Ferrán Adriá has announced that he will be closing his El Bulli restaurant, considered by many to be the best restaurant in the world, to the public for two years. redefine and «reorganize how it will be after 2014». At a press conference during Madrid’s 8th Fusión International Gastronomy Summit, he assured that “we will work as hard as we can to keep Spanish cuisine up there” and “continue to create creativity”. Of course, Adriá has “no idea” about the format or the financing at the moment, says Adriá.

Does it have anything to do with the crisis? In the report we published in Emprendedores magazine, issue 149, Adriá flatly denies that he suffers: “We still cannot satisfy a small proportion of customers who want to come to El Bulli. In the six months that we are open, 8,000 people visit us. We could participate five times more.” But even with that data, it’s difficult to make a restaurant profitable in the high-high segment. El Bulli is not allowed to earn more than 60,000 or 70,000 euros with billings over four million. The solution adopted by many of our great chefs was the search for alternative lines of business: agreements with hotels, entry into other segments … And our most international chef is not only the quintessence of the Armani business model applied to luxury restaurants (a exclusive image serving as a hook for a group of secondary brands) but was the first to use it in Spain.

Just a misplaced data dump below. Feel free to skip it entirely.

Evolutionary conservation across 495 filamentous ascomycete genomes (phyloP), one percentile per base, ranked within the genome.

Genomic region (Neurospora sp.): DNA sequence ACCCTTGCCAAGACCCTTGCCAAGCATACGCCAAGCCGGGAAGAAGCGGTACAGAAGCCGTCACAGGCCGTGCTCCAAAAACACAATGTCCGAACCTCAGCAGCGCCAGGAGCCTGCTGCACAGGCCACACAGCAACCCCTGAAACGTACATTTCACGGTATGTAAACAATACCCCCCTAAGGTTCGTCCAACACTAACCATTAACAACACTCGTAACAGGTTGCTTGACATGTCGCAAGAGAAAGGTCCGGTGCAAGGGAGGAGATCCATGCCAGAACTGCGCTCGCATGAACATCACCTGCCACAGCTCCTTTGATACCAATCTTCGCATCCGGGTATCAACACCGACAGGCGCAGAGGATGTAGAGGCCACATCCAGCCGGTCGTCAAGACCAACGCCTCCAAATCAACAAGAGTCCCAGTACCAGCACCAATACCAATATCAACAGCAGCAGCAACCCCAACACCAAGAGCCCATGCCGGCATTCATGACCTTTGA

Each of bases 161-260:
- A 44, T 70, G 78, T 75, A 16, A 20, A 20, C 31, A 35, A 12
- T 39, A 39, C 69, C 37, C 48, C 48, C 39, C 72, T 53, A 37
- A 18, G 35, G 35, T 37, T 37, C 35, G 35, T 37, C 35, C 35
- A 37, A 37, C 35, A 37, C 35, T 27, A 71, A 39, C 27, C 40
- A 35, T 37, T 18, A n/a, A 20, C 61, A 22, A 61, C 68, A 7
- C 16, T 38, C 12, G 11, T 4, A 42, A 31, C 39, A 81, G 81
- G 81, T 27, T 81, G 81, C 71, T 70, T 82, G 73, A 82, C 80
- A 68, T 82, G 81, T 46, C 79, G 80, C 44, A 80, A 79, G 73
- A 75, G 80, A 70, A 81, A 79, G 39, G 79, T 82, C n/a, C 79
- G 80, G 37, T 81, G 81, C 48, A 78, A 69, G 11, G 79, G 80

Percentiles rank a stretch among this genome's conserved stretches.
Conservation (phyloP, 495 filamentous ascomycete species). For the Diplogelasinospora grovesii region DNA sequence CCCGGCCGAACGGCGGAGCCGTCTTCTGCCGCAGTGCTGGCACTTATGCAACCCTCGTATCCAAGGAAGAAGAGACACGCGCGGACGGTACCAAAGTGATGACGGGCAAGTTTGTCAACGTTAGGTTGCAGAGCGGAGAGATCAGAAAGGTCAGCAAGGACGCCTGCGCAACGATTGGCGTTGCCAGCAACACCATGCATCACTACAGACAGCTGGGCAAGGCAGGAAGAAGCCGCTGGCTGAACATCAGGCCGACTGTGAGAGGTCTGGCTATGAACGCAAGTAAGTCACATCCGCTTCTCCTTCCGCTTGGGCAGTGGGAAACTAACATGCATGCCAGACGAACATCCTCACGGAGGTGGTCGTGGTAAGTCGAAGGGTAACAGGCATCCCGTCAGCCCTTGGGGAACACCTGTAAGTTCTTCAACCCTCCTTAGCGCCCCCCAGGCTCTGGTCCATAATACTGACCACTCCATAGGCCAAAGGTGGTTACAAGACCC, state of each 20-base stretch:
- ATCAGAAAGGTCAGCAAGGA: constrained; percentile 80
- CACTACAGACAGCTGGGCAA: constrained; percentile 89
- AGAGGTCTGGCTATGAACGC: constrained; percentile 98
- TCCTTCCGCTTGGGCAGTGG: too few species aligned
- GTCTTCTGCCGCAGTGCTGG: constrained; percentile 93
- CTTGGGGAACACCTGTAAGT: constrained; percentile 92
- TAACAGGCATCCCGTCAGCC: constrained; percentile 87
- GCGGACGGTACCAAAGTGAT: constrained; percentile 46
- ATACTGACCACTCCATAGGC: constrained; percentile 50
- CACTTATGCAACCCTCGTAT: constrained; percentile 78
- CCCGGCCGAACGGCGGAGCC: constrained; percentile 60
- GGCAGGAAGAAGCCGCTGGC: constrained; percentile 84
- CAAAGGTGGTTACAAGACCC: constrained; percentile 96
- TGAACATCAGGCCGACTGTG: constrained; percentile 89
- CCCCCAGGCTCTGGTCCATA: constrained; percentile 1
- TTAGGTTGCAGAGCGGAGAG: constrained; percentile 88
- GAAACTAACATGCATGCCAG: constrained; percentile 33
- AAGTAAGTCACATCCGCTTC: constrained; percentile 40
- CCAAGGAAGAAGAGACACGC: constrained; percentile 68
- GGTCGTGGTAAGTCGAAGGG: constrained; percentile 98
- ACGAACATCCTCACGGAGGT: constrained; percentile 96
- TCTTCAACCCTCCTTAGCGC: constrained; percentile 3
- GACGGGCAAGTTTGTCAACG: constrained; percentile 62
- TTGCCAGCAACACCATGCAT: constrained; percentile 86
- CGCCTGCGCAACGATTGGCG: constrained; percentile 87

Protected by his unique media firepower, Adrià has amassed an enviable portfolio in recent years Image contracts and industrial collaboration contracts with Borges, Armand Basi or Damm, hotel management contracts (Hacienda Benazuza) or restaurants (La Terraza del Casino de Madrid) that have made it a benchmark for this new way of doing business outside the hearth. This is in addition to the conferences (he is one of Thinking Heads’ star speakers).

Even more extraordinary than all this is that Adrià was the first to venture into pure and simple fast food, what some call junk food. No local gastro or luxury tapas places. Opened and supervised by the NH, Fast Good Restaurants are, as the name suggests, no-compromise fast food; now, yes, endowed with the necessary quality (and price) that the dignity of the teacher demands. Their chicken dishes cost almost six euros and foam desserts 3.10.

Adrià’s own experience seems to have shown that it is not enough for a media chef to bless one of these chains for the idea to become a success. Fast food is a tough business and it’s not clear that the great chefs know about it. Fast Good has grown, but much more slowly than expected. So it didn’t serve Adrià as the expected large source of income. At the moment, Fast Good only has seven stores down the street (and one in Caja Navarra). Two were closed, one in Chile (due to logistical and market problems) and one in Madrid (due to the sale of the building). In fact, in recent months, Adrià has insisted on his intention to give up all activities outside of Bulli. Without going into the Fast Good, Adrià says: “I would like to spend more time in the kitchen, I like that”. For the time being he has already left the Hacienda Benazuza, the terrace of the Casino of Madrid and the catering.